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July 19, 2019

Death Takes a Holiday


Mitchell Leisen - 1934
KL Studio Classics BD Region A

I have a vague memory that takes place in the early Sixties. Reading the listings of movies shown on television, I came across the title, Death Takes a Holiday. I'm a bit puzzled by what this means. My mother gave be a brief explanation. The movie was shown at a time when I wasn't able to watch it. And somehow this film that has piqued my curiosity never seems to have reappeared either on television or at any of the many venues in New York City showing older films in the early Seventies. I can't really explain why I didn't bother getting getting the DVD when it was a bonus included with Martin Brest's remake, Meet Joe Black, a film I actually liked quite a bit. (Disclosure - I was acquainted with Martin Brest at NYU and made a student movie with him.)

Mitchell Leisen's second directorial effort is now a standalone blu-ray. In reviewing Leisen's filmography, the suits at Paramount were quite patient with Leisen as his early films generally got good reviews, but were financially uneven. Leisen would hit his stride about two years and several films later once he teams up with charismatic actors like Carole Lombard, Barbara Stanwyck, Claudette Colbert, Ray Milland, Don Ameche and his most frequent star, Fred MacMurray, combined at best with screenplays by Preston Sturges or the team of Charles Brackett and Billy Wilder. Death Takes a Holiday originally was a an Italian play, later performed in an English language version on Broadway. Leisen's graceful traveling camera cannot totally transcend the portentous dialogue.

Most of the film takes place in a large villa, in the Paramount studio version of Italy, marginally less elaborate than the exotic locations of fellow studio directors Josef von Sternberg and Ernst Lubitsch. Death is first seen as a blobby shadow following several aristocratic celebrants speeding on a mountain pass in their elongated roadsters. Making an appearance late at night, Death shows up again at the villa in the form of a tall man draped in black cloth, partially transparent. He reveals to the villa's owner, Duke Lambert, his identity, plus his request to appear in human form as a guest for three days. Death wants to know why he is feared. Suspension of disbelief is required here. Not because I have a problem with Death appearing in the form of Fredric March, Brad Pitt, or the chess playing Bengt Ekerot, but because I figure that Death has been around long enough to have a clue or two about human behavior. Death reappears as the Duke's friend, Prince Sirki, complete with monocle and an East European accent, to learn about life from the leisure class, where men wear tuxedos and the women wear tiaras.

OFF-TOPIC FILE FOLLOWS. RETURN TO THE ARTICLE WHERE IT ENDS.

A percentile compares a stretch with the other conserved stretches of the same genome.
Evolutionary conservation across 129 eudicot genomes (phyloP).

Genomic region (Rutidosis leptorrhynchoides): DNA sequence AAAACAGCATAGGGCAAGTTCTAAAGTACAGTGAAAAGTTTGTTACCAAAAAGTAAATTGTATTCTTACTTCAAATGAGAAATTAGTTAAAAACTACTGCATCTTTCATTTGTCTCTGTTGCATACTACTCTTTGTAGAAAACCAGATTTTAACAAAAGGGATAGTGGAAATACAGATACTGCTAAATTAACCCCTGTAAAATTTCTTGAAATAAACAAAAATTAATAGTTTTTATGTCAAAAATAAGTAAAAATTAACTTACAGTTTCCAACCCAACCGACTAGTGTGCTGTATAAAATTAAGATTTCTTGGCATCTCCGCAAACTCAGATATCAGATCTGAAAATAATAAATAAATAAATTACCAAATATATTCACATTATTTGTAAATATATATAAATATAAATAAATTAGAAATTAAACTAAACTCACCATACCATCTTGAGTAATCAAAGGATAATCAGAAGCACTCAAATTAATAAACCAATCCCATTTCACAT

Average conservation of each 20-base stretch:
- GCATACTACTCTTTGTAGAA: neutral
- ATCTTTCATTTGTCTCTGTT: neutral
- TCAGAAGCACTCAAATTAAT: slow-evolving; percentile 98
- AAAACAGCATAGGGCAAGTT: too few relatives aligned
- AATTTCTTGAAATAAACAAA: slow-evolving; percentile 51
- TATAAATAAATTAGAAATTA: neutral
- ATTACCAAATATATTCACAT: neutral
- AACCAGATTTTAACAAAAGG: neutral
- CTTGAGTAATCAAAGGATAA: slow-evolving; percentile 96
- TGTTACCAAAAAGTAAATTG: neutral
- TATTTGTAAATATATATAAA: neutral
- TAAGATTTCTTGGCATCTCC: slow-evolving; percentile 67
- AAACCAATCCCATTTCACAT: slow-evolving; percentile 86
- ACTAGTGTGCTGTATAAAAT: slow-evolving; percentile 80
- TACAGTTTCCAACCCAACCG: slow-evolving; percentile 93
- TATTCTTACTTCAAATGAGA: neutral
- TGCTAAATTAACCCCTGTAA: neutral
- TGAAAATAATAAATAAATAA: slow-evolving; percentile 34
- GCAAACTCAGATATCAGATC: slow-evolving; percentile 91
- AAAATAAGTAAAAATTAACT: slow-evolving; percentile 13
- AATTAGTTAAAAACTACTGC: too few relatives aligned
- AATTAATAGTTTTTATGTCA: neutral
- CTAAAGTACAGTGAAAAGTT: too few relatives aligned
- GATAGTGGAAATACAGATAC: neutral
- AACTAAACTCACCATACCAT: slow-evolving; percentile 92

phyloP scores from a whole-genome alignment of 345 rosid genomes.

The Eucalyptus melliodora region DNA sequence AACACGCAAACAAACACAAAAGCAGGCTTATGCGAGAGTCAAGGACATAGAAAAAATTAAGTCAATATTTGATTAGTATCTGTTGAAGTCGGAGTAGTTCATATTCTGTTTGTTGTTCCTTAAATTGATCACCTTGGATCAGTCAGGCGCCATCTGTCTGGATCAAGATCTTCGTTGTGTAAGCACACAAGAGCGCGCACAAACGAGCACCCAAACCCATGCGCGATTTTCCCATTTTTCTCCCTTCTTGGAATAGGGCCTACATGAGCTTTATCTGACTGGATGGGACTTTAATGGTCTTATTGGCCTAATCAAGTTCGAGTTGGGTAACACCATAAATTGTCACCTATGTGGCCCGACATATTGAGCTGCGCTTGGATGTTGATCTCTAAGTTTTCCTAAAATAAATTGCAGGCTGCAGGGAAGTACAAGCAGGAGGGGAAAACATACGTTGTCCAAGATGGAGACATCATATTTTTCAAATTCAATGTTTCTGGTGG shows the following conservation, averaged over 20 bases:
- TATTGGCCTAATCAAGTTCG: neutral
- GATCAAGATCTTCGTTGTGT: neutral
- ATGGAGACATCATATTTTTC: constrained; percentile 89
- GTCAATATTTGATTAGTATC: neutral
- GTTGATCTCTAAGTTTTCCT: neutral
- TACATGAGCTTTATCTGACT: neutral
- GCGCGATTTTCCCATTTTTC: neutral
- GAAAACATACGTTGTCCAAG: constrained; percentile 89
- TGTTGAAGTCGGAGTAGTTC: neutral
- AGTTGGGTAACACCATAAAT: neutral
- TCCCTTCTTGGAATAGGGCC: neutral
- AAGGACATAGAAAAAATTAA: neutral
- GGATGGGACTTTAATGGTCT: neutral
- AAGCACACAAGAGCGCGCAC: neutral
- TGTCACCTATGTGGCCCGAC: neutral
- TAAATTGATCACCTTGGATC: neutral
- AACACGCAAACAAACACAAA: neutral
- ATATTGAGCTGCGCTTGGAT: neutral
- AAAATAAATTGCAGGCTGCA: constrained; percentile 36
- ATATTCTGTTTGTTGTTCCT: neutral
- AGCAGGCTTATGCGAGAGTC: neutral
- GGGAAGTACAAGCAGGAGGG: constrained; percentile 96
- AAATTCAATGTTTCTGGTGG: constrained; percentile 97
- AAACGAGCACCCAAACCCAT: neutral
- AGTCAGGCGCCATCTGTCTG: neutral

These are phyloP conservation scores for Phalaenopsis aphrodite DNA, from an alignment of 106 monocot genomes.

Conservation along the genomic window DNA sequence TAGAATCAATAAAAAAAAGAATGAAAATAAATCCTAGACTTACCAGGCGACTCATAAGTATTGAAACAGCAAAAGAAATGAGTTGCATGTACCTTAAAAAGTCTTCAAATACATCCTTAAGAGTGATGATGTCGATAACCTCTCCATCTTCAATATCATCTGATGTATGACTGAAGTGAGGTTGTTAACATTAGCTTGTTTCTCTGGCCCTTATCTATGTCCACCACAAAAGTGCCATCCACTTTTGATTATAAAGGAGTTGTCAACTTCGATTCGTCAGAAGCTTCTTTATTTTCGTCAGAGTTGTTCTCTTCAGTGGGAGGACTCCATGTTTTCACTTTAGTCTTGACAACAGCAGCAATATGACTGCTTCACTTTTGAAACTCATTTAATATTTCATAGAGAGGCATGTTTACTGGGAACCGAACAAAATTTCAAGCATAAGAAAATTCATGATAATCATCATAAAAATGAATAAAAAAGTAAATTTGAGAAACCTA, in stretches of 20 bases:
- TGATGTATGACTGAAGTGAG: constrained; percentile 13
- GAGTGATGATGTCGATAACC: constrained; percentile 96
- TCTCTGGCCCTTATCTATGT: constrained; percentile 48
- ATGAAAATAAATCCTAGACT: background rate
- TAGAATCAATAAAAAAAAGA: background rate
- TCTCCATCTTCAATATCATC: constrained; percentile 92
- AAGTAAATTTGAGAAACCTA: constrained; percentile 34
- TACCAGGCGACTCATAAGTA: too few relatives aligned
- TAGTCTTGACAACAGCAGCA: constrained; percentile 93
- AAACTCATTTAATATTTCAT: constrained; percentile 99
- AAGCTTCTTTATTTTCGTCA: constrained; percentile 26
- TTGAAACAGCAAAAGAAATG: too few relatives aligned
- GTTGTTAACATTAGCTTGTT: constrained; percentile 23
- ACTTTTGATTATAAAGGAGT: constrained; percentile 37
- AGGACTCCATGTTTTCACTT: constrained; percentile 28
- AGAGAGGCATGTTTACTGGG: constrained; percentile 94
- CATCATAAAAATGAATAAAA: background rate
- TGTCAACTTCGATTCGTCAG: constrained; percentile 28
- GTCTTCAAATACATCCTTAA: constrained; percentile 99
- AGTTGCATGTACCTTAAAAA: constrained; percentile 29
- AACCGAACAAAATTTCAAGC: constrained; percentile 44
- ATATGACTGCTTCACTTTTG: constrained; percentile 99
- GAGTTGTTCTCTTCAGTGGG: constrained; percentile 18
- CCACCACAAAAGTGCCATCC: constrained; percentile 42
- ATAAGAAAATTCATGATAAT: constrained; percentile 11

During the three days, people miraculously survive ship sinkings, school burnings, getting trampled by horses, and other disasters. Death questions the futility of existence, which is pretty easy to do when your with people who do nothing but race boats, play ping pong, or visit exclusive casinos. Death is attracted to Grazia, first scene praying at a church, meeting her would-be fiance, Corrado, son of the duke.

Fredric March plays Death as an alien being whose speaking and mannerisms become less stilted and more fluid over the course of the three days. Evelyn Venable, was Paramount's ingenue at the time, seen here as Grazia. Venable has a passing resemblance to Olivia De Havilland, but she lacked that sparkle needed for more more than brief stardom, and I got the sense, especially in Venable's close-ups that Mitchell Leisen was looking for De Havilland, but may not have known it at the time.

There is one nice shot of March and Venable sitting together by a fountain pool, seen upside down in reflection. The camera tilts up to the two sitting together, Death has only an hour left as a guest in the villa and wants to spend that last hour with Grazia. Death Takes a Holiday was produced before the Production Code took effect, but what happens in that last hour is never shown, nor stated.

Where the code was challenged all involve actress Gail Patrick, uttering an inaudible "damn", trying to seduce Prince Sirki by informing him of her flexibility regarding the need to get married, and sharing a bed with another female guest.

Leisen got start working for Cecil B. DeMille, and the interior of the villa looks like a DeMille set moved indoors, with huge classical statues in the hallways and oversized Renaissance paintings on the walls. There is a traveling shot, with the camera moving backwards as the guests enter the villa, walking through that very long entry way.

Kat Ellinger's commentary offers some information on the production of Death Takes a Holiday, but I was hoping for something on how much of the screenplay was the work of the two credited writers, Maxwell Anderson and Gladys Lehman. I'm guessing that most of the declamatory scenes were by Anderson. Ellinger takes time to discuss the theatrical origins of Death Takes a Holiday, as well as reviewing the careers of several of the stars and production team.

There may be a little bit of irony that when I finally get to see Death Takes a Holiday, it's a time when I've been dealing with my own mortality. No fear of dying, but if Death comes to meet me in human form, I'm hoping she resembles Tiffany Haddish.

Posted by Peter Nellhaus at July 19, 2019 08:33 AM